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    Location: Tanana AK

    Randall Brower Junior Member

    Thank you for validating my concerns. That's exactly why I came to this sight. Just because the salesman says it will hold the weight Im pretty sure he does'nt understand stability requirements. Lets say a Chevy Suburban is 8 x 18. How much wider/longer does it need to be for stability?
     
  13. Randall Brower
    Joined: Apr 2020
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    Location: Tanana AK

    Randall Brower Junior Member

    I'm still not positive about that but I'm sure erosion is partly to blame as well as the massive blocks of ice that are coming downriver. The Yukon has 4-5 feet thick chunks of ice at breakup. When the water level rises it breaks up the ice into chunks the size of buses and 1/2 tennis courts. These get pushed up on shore and knock down trees. It's amazing to behold. Attached is just the first pic I could find. They are often much bigger than that.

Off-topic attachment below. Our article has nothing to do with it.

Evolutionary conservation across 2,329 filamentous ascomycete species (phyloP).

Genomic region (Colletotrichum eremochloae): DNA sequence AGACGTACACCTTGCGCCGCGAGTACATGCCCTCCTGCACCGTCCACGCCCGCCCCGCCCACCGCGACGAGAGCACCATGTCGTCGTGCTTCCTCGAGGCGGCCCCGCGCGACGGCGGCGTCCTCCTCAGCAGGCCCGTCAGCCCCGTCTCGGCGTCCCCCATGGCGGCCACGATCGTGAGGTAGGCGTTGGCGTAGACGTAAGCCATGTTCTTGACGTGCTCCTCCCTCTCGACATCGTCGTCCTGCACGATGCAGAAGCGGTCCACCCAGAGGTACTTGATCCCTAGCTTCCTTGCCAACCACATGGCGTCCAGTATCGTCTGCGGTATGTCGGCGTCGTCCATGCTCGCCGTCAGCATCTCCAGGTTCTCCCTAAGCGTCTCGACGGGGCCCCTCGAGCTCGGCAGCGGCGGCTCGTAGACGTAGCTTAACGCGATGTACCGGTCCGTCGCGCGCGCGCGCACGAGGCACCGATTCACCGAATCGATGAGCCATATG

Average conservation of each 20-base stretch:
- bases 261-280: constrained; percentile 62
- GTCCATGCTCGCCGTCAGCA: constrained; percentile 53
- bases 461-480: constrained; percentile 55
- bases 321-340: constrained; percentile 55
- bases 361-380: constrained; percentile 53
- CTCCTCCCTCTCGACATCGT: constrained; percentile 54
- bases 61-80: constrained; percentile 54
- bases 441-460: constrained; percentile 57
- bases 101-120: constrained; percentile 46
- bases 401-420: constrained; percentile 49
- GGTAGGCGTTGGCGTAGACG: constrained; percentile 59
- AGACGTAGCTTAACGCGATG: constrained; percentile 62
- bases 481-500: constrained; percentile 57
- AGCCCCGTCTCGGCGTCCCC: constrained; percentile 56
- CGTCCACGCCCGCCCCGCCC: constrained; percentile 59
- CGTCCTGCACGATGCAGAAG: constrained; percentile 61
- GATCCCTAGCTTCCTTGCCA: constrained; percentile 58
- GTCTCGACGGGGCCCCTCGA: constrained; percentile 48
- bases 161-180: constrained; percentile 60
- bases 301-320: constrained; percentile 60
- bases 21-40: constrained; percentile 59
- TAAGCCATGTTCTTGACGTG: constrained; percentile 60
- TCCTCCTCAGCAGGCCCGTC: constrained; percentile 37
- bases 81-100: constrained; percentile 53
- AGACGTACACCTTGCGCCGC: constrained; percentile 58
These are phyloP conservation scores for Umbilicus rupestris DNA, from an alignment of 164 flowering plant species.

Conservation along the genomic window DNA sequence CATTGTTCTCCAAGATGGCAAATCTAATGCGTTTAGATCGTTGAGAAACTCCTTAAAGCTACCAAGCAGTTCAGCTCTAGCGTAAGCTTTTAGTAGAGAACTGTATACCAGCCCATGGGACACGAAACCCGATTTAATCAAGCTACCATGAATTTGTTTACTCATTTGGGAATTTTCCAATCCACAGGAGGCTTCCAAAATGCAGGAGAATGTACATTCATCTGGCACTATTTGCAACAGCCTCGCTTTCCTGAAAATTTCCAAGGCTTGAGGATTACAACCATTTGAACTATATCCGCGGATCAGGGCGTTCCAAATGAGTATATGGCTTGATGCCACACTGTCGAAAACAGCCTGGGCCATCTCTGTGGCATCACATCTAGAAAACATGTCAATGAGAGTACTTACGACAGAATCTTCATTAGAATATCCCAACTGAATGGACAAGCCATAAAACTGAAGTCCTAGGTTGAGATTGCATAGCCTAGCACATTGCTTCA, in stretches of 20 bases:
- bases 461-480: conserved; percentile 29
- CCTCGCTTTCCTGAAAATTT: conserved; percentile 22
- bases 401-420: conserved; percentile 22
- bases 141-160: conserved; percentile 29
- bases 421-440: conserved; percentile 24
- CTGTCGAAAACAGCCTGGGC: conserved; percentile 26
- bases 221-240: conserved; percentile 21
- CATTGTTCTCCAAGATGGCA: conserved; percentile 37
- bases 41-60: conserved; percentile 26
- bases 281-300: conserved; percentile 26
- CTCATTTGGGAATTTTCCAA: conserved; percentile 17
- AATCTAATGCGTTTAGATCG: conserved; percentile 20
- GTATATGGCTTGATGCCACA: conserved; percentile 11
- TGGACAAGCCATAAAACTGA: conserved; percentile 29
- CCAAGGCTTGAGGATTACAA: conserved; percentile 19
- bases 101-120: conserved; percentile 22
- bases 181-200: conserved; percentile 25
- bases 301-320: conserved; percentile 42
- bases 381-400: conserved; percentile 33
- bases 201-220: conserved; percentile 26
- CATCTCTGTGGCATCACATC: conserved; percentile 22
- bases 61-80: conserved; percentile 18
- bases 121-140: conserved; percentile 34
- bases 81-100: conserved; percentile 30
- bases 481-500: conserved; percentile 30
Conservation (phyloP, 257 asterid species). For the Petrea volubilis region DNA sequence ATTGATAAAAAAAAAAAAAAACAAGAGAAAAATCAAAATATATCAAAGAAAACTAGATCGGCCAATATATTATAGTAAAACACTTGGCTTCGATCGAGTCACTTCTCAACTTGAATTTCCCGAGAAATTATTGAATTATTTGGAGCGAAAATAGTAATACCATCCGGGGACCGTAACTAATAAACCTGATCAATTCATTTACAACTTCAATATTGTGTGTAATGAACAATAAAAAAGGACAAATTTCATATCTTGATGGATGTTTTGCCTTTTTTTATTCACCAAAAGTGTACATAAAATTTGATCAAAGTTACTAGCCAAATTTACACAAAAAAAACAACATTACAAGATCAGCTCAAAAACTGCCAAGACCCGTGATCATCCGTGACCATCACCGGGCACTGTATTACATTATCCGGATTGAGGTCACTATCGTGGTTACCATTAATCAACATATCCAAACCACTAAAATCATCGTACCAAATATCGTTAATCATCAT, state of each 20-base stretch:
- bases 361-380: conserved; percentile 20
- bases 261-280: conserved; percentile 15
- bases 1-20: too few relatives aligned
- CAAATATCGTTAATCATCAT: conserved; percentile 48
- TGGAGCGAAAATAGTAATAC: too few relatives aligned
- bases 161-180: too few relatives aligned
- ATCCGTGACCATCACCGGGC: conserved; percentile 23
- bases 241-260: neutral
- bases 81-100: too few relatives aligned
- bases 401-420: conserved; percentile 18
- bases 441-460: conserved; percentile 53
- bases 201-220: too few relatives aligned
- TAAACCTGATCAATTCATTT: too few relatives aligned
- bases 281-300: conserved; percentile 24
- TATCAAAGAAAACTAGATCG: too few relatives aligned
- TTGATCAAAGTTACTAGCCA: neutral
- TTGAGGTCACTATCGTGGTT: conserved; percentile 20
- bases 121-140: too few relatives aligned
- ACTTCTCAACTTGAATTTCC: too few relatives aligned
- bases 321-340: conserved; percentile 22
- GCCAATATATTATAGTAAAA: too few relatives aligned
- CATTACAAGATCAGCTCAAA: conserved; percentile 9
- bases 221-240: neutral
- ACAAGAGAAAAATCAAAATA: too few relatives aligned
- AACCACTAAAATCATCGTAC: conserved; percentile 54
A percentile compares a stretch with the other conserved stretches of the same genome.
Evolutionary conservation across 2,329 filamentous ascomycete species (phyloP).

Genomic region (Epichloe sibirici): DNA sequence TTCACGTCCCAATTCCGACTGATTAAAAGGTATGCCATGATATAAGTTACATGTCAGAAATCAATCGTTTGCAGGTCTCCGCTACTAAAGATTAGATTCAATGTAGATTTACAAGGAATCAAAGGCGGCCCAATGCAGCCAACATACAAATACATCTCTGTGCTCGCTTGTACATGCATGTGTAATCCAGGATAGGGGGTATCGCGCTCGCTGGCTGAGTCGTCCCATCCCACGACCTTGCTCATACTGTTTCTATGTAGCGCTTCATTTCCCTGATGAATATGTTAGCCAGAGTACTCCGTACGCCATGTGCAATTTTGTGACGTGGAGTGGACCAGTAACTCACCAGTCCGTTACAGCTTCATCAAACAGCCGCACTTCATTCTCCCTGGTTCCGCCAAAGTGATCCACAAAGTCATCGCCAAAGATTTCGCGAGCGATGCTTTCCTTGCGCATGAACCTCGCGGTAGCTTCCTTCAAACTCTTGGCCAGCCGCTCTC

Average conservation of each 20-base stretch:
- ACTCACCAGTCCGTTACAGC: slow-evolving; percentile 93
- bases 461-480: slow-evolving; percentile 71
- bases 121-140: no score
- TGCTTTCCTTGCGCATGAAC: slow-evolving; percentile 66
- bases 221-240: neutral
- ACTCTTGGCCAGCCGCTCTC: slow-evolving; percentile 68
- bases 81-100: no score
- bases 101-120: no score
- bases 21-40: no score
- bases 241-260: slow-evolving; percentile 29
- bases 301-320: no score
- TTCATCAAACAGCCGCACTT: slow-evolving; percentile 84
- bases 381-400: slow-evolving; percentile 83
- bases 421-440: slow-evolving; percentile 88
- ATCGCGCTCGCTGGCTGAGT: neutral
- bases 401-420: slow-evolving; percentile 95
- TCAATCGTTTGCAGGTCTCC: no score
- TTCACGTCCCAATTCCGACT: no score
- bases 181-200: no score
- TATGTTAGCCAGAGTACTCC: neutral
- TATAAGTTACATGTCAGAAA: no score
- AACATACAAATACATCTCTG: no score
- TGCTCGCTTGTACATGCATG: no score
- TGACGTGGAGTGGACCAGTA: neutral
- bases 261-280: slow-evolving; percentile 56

Notice the human in the middle of that picture for scale.
     

    Attached Files:

    Last edited: May 4, 2020
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  14. Brendan Weselake
    Joined: Apr 2020
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    Location: Winnipeg

    Brendan Weselake New Member

    Did you buy a rolling barge.com kit from them, or similar? Do you have a link? I’m also looking to build a barge/raft for our remote cabin
     

  15. Brendan Weselake
    Joined: Apr 2020
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    Location: Winnipeg

    Brendan Weselake New Member


    L brackets are screwed into the barrel, and then the l bracket is screwed into the decking.